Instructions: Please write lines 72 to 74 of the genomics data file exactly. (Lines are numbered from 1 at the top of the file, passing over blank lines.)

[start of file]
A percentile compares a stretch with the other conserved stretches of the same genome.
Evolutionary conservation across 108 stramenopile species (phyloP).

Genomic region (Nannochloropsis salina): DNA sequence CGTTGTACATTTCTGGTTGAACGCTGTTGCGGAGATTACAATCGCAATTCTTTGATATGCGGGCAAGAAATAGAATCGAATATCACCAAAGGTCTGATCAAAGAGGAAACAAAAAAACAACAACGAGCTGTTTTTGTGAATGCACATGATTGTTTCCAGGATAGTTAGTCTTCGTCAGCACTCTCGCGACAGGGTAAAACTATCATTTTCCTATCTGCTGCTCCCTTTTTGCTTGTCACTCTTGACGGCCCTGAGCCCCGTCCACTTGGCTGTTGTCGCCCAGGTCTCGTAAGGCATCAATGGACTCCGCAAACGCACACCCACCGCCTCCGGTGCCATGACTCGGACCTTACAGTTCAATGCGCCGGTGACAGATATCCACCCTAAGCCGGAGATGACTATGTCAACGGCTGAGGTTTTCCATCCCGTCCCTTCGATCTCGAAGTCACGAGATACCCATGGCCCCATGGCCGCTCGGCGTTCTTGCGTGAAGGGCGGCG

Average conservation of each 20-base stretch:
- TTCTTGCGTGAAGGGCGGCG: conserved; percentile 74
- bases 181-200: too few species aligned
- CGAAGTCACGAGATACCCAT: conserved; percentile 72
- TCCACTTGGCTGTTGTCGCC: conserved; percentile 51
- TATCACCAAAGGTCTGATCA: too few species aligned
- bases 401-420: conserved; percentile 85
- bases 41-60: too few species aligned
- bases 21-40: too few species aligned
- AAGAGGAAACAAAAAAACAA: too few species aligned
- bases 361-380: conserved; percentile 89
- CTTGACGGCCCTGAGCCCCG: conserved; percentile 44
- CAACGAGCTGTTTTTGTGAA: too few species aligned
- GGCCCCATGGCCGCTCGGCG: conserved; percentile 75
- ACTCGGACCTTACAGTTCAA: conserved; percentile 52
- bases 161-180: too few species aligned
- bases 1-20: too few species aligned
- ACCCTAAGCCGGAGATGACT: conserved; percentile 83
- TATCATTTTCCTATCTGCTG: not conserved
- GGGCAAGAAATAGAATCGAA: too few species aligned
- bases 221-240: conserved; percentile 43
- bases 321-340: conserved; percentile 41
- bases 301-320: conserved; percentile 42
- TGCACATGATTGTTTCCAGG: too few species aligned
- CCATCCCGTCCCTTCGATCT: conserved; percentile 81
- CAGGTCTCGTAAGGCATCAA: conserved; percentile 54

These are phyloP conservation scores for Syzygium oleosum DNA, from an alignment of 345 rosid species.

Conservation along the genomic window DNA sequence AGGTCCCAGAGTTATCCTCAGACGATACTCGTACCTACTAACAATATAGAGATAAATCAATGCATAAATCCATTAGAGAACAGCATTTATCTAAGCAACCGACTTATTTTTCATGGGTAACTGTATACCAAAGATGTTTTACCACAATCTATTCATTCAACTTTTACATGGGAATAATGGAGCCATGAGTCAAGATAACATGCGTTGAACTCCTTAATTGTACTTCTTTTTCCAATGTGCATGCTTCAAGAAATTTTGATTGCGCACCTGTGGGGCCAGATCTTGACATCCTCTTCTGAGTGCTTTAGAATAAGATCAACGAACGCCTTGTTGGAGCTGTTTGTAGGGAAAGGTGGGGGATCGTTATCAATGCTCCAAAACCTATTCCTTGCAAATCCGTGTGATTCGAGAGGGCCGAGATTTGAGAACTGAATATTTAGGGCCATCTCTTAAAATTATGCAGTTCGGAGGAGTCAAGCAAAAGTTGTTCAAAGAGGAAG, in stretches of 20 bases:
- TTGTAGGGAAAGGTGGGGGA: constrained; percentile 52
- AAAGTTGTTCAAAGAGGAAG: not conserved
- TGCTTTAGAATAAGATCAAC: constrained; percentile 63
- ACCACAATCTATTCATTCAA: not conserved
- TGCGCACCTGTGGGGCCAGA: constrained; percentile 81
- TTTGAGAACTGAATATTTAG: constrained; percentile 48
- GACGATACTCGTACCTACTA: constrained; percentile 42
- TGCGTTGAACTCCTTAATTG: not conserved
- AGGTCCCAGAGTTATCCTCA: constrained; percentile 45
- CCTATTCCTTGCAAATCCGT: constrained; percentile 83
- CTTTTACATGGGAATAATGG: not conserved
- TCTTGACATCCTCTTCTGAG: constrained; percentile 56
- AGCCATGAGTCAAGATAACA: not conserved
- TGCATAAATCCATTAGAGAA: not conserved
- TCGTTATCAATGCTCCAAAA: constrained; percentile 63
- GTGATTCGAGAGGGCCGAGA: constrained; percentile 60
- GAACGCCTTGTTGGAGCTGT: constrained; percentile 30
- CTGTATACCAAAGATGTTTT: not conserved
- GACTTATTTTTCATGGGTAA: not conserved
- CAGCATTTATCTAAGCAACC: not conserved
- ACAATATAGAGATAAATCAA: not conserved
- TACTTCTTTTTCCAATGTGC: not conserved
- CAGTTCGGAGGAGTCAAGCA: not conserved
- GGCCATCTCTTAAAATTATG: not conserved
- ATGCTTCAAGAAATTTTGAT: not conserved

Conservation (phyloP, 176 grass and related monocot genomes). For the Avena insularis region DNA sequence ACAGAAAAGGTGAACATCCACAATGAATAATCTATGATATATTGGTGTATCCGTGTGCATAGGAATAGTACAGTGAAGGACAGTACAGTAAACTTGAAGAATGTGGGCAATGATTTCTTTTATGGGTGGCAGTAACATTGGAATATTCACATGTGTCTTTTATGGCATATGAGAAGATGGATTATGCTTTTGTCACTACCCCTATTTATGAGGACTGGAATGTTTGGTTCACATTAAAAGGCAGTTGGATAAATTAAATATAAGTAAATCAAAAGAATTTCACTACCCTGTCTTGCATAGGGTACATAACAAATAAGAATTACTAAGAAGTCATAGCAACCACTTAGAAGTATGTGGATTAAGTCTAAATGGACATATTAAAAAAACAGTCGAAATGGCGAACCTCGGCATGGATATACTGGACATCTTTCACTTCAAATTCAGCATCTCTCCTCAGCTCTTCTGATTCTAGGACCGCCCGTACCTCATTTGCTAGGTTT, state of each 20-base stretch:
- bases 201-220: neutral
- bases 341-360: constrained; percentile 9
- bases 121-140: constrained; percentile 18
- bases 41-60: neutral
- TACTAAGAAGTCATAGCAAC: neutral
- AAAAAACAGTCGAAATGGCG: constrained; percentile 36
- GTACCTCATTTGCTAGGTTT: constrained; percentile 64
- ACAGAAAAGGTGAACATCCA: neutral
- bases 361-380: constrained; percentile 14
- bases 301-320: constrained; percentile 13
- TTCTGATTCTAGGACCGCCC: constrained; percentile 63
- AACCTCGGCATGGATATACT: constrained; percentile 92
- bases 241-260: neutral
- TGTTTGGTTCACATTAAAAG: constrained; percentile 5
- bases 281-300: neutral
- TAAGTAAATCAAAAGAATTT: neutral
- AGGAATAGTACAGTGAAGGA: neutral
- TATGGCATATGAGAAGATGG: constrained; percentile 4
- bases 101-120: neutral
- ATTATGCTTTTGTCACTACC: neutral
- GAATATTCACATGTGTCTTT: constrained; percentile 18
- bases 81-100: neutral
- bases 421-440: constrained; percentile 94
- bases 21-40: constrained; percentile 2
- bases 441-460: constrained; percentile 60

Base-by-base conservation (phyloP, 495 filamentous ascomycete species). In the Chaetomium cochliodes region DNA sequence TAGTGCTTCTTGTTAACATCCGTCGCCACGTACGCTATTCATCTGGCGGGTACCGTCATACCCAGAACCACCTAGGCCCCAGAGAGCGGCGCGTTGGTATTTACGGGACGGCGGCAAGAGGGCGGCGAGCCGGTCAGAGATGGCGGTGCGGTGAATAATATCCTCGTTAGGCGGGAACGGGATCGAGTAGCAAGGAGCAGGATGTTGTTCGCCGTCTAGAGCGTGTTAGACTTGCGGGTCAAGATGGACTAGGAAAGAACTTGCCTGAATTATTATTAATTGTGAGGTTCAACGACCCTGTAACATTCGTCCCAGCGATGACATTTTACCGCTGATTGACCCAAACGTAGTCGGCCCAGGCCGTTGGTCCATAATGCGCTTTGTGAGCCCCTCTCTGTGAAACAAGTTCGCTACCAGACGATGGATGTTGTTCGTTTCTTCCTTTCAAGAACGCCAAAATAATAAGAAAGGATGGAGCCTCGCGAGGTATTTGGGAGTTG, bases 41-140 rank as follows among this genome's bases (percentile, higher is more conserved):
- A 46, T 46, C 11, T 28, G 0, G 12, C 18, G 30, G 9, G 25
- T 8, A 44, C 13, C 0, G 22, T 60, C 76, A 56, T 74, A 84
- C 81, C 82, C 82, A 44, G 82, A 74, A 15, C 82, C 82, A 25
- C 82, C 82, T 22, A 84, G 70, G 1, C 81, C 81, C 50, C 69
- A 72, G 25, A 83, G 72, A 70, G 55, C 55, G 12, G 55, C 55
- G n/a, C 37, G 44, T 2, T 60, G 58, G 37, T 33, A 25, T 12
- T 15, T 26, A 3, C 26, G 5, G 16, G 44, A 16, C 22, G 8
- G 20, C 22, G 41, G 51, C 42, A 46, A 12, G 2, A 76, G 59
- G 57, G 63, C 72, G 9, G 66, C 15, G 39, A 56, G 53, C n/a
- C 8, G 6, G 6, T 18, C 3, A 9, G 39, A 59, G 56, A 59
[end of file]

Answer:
- bases 281-300: neutral
- TAAGTAAATCAAAAGAATTT: neutral
- AGGAATAGTACAGTGAAGGA: neutral